The Portfolio Committee on Justice and Correctional Services will recommend to the National Assembly that retired Judge Nkola Motata and suspended Western Cape Judge President John Hlophe be removed from the Bench.
The African National Congress (ANC) and Democratic Alliance (DA) agreed that both judges, who have been found guilty of gross misconduct by the Judicial Service Commission (JSC), should be removed, but Economic Freedom Fighters (EFF) MP Busisiwe Mkhwebane, who was found guilty of misconduct by Parliament, opposed their removal.
Motata, who was convicted of drunk driving and falsely accusing the person whose wall he crashed into of racism, was found guilty of gross misconduct by the JSC after a protracted and litigious process.
In his case, Mkhwebane said, "Where is Ubuntu? To deal with Africans like this is not proper."
The rest of the committee was not swayed.
DA MP Werner Horn said MPs all swore allegiance to the Constitution, which includes non-racialism. The suggestion by "the honourable Mkhwebane, let me say Ms Mkhwebane," that an African judge must be treated differently flies in the face of that.
ANC MP Nomathemba Maseko-Jele, while expressing sympathy with Motata's family, said ubuntu cannot be used "loosely".
"Now, we cannot be made to feel guilty by the statement of honourable Mkhwebane," she said, adding that they had looked at the facts and the circumstances of the matter.
The gross misconduct finding against Hlophe dates back to 2008, but it took a route with many legal detours before reaching the point where his removal from the Bench was before Parliament.
In May 2008, justices of the Constitutional Court laid a complaint with the JSC about Hlophe's attempt to convince Justice Chris Jafta and Justice Bess Nkabinde to rule in favour of former president Jacob Zuma in his bid to overturn warrants used to seize 93 000 pages of corruption trial evidence against him.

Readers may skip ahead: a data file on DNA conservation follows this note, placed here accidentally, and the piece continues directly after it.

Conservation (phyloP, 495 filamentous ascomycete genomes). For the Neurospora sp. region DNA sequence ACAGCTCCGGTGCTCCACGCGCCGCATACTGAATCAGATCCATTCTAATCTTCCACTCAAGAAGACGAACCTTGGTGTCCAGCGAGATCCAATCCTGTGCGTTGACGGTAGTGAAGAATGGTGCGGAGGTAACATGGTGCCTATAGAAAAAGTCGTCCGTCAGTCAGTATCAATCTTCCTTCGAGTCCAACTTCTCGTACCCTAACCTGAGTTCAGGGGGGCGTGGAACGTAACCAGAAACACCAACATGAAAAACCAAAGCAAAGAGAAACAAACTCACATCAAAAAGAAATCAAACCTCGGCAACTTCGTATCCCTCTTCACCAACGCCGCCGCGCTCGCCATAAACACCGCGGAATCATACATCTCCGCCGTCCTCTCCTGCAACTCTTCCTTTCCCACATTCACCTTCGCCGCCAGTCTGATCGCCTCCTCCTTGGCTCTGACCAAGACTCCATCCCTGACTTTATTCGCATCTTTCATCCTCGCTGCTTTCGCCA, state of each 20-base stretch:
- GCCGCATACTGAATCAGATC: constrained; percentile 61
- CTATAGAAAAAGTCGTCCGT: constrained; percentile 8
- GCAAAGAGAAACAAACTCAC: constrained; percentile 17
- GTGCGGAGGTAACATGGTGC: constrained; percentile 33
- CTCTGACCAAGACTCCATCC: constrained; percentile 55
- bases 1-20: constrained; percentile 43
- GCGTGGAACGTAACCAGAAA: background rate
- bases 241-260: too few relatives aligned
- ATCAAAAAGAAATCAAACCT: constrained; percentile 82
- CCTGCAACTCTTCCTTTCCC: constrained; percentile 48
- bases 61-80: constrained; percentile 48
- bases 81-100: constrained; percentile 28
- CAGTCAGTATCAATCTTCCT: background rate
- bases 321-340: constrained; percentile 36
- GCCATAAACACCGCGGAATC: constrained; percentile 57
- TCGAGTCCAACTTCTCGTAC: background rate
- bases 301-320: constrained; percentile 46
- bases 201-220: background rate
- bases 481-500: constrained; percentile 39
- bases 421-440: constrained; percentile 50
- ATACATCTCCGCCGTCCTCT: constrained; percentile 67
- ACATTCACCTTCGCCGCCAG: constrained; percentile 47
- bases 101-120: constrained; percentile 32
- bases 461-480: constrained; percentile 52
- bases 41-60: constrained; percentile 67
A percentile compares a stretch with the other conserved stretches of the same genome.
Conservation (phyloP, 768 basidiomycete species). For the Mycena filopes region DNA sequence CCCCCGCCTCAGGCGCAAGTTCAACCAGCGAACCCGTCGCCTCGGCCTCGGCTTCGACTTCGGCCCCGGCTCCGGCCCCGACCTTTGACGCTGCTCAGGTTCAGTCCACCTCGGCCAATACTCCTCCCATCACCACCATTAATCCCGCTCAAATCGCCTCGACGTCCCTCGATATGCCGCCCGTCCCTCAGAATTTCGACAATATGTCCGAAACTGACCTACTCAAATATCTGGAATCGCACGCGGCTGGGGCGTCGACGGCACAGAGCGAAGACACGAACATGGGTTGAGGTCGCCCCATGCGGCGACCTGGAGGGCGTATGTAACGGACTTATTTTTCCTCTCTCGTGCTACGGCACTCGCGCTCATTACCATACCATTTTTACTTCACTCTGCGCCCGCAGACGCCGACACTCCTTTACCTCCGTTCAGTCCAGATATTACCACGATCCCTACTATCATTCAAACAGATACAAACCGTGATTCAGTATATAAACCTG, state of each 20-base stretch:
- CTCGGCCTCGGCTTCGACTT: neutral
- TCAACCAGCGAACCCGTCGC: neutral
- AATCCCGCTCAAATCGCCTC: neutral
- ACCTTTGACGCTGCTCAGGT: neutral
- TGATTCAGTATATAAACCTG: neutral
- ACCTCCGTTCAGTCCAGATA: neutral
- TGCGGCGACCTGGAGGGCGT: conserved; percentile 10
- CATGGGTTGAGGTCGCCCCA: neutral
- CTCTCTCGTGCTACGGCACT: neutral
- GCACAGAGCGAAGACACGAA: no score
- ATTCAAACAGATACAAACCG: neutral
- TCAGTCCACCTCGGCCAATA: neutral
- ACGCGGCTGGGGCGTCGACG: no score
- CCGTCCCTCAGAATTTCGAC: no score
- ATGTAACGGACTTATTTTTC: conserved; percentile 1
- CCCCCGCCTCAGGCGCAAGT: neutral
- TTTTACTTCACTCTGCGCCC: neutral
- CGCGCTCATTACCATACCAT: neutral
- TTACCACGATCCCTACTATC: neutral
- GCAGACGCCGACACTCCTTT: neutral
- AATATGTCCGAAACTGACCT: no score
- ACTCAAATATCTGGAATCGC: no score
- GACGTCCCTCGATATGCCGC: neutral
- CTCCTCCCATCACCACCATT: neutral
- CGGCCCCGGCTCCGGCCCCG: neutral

After much legal wrangling, the JSC found Hlophe guilty of gross misconduct in August 2021.
The commission, in a majority ruling, found that Hlophe seriously threatened and interfered with the independence, impartiality, dignity and effectiveness of the Constitutional Court.
The JSC ruled that Hlophe improperly attempted to influence Nkabinde and Jafta to violate their oaths of office.
This brought the matter to the portfolio committee's attention for the first time, but Hlophe reverted to the high court to review the JSC's decision, and the parliamentary process was put on ice.
In May 2022, Gauteng High Court judges Aubrey Ledwaba, Roland Sutherland and Margaret Victor shot holes in Hlophe's arguments as to why the misconduct allegations against him should either be referred back to the JSC "to deal with the issues as required by law" or should be decided through a new parliamentary inquiry.
The judges dismissed Hlophe's application, stating that his challenges to the JSC process, if applied, would render judges untouchable.
The full Bench also rejected Hlophe's arguments that four of the JSC members who voted in favour of him facing impeachment – Judge Boissie Mbha, Justice Sisi Khampepe, Western Cape Premier Alan Winde and Gauteng Judge President Dunstan Mlambo – were all conflicted and had demonstrated perceived bias against him.
Hlophe then appealed to the Supreme Court of Appeal. However, in June, Hlophe's appeal against the gross misconduct finding lapsed because he didn't file the court record by the deadline.
The portfolio committee has previously received a legal opinion that there is no legal impediment for it to continue with its work.
But Mkhwebane refused to accept this.
"I would still plead with this committee, let's give this matter an opportunity to be completely ventilated to court," she said.
Mkhwebane, whose defence against her impeachment proceedings cost the taxpayer more than R30-million, also wanted the committee to intervene to help Hlophe get funding from the Department of Justice.
She also called Hlophe "the chief justice we never had the opportunity to have".
Again, her arguments failed to convince the rest of the committee. ANC MP Qubudile Dyantyi, who chaired the committee that recommended Mkhwebane's removal as Public Protector, said he "remains very much unpersuaded" by Mkhwebane's arguments.
He said Hlophe was free to attempt to obtain an interdict but, in the meantime, Parliament was constitutionally obligated to deal with his matter – which has dragged on for 15 years – "without delay". This matter is "settled", Dyantyi said, before again stressing that it was not for the committee to relitigate it.
In both cases, the committee will recommend to the National Assembly that the judges be removed.
If such a motion is adopted with a two-thirds majority, the president must then remove the judges. If this happens, it will be the first time in democratic South Africa that a judge is removed.